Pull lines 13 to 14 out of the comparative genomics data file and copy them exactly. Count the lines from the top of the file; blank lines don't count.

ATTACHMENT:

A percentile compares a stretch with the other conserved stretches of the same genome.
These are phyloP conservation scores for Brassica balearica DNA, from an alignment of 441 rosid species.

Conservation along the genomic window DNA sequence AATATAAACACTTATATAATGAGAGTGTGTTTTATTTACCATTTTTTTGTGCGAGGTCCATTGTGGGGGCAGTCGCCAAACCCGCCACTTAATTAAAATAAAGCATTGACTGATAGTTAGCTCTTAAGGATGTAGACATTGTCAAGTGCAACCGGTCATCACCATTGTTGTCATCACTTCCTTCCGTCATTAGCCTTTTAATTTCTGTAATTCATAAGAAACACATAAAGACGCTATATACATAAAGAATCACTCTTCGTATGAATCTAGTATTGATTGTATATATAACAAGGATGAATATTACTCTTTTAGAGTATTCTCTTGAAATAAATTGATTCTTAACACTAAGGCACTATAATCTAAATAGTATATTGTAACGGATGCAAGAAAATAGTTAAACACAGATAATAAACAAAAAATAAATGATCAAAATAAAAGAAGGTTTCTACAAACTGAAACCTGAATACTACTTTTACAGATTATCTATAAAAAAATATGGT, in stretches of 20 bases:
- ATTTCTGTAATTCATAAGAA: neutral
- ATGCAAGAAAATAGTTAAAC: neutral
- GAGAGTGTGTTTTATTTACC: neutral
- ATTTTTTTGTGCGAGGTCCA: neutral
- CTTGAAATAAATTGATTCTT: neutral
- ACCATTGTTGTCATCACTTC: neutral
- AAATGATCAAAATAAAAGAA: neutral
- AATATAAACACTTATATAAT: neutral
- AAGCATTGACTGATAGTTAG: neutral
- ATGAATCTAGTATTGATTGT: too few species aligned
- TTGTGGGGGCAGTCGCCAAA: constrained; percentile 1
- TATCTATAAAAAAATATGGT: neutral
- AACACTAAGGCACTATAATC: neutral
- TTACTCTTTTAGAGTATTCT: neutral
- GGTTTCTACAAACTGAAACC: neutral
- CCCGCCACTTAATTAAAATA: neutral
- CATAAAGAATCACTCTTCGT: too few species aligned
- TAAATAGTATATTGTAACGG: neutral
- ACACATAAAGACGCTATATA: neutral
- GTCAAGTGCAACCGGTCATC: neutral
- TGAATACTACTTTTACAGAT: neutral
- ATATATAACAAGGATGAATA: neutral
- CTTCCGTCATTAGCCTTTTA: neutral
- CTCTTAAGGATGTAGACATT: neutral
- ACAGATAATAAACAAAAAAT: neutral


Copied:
- ATGAATCTAGTATTGATTGT: too few species aligned
- TTGTGGGGGCAGTCGCCAAA: constrained; percentile 1